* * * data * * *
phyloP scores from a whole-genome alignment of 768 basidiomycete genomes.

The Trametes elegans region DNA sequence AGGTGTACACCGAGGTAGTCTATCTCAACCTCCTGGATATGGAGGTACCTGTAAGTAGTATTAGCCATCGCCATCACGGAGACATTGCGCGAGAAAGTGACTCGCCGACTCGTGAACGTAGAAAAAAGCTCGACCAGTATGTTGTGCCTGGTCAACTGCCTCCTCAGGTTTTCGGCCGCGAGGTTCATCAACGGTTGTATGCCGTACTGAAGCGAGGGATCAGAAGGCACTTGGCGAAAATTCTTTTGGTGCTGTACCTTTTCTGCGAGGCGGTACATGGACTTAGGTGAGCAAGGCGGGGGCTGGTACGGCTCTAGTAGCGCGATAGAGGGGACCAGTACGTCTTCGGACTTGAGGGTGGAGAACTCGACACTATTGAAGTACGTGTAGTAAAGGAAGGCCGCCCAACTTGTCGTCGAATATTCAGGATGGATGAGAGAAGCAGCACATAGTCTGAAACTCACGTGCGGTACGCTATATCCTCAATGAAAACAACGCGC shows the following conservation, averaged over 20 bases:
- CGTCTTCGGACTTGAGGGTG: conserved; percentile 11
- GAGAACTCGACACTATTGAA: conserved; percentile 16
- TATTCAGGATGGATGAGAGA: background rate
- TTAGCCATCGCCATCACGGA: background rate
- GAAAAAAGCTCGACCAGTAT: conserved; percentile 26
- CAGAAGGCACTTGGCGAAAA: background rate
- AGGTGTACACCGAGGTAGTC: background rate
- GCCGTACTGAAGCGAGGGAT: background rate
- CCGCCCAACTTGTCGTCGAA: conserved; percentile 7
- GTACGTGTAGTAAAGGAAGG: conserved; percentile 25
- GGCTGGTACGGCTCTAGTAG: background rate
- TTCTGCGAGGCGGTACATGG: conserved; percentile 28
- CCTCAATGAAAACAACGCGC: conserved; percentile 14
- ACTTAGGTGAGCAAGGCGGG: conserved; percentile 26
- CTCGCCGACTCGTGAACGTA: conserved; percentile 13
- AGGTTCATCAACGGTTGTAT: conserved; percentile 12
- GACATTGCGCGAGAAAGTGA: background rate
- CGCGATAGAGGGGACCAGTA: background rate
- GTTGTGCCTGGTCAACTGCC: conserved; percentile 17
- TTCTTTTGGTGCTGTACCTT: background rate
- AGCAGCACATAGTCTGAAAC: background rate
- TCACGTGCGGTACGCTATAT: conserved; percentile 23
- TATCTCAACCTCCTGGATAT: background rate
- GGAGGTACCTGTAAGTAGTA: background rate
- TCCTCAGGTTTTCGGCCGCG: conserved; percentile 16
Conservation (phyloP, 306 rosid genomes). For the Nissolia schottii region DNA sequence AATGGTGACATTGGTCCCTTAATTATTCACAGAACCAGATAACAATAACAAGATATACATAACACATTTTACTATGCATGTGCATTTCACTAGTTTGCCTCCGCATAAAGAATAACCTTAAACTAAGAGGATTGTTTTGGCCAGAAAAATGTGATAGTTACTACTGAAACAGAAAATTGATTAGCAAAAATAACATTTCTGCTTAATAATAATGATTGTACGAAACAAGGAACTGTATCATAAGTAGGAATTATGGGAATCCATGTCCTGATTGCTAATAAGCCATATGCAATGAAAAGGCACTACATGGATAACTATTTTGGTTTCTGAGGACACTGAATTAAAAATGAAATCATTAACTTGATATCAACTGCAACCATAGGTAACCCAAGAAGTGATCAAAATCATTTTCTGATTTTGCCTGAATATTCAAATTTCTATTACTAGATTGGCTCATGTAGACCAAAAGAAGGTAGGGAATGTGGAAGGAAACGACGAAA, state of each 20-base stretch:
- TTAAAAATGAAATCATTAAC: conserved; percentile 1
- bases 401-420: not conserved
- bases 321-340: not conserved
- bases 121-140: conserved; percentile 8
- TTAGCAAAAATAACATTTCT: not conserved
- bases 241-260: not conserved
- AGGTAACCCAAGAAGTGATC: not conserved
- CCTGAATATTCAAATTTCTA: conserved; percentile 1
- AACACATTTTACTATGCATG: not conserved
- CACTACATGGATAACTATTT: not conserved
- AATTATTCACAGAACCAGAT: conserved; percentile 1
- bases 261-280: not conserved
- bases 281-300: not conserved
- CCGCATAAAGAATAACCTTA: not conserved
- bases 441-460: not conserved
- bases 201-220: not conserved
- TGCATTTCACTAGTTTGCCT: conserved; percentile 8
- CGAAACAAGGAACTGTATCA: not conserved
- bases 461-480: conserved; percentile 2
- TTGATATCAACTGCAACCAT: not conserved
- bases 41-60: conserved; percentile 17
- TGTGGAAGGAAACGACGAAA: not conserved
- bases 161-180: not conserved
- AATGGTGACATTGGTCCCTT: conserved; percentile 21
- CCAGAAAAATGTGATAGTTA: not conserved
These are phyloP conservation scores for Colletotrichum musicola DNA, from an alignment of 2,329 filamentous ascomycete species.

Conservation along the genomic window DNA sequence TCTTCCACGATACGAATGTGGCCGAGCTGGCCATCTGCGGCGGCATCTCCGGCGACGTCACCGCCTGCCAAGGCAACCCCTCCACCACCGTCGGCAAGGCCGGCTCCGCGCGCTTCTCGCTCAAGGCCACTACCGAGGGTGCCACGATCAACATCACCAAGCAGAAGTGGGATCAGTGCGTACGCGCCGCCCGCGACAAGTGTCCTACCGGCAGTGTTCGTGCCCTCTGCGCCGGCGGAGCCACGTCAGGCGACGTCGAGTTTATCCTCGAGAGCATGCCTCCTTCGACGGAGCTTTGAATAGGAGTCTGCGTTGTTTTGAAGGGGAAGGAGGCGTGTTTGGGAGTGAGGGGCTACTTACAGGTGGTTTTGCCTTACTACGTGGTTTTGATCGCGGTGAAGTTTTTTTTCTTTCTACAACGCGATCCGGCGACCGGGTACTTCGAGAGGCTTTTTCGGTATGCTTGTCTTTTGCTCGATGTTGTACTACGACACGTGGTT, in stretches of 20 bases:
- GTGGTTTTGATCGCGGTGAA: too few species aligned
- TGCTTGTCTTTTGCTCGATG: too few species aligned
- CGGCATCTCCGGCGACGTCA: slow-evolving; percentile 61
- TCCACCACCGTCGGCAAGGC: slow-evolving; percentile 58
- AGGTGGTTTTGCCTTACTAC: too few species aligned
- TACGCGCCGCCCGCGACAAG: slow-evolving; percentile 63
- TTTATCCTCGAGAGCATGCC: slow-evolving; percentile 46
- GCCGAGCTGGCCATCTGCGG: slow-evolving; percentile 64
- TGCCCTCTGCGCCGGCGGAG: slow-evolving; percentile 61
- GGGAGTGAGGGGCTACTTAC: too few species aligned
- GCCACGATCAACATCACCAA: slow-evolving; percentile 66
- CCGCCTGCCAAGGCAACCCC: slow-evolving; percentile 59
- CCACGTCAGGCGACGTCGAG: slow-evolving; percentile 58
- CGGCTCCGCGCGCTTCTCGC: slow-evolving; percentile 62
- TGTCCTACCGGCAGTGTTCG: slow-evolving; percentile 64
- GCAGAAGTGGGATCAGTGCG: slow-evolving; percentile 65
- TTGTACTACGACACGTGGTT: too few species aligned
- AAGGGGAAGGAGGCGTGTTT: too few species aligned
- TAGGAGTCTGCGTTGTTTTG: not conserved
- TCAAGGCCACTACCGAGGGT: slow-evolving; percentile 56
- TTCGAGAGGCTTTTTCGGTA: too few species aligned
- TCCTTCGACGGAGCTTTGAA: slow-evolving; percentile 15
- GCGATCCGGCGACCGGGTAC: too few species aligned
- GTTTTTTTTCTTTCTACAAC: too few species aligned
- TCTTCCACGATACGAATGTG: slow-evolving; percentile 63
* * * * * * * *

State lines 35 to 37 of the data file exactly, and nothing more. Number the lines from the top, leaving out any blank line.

- AGGTAACCCAAGAAGTGATC: not conserved
- CCTGAATATTCAAATTTCTA: conserved; percentile 1
- AACACATTTTACTATGCATG: not conserved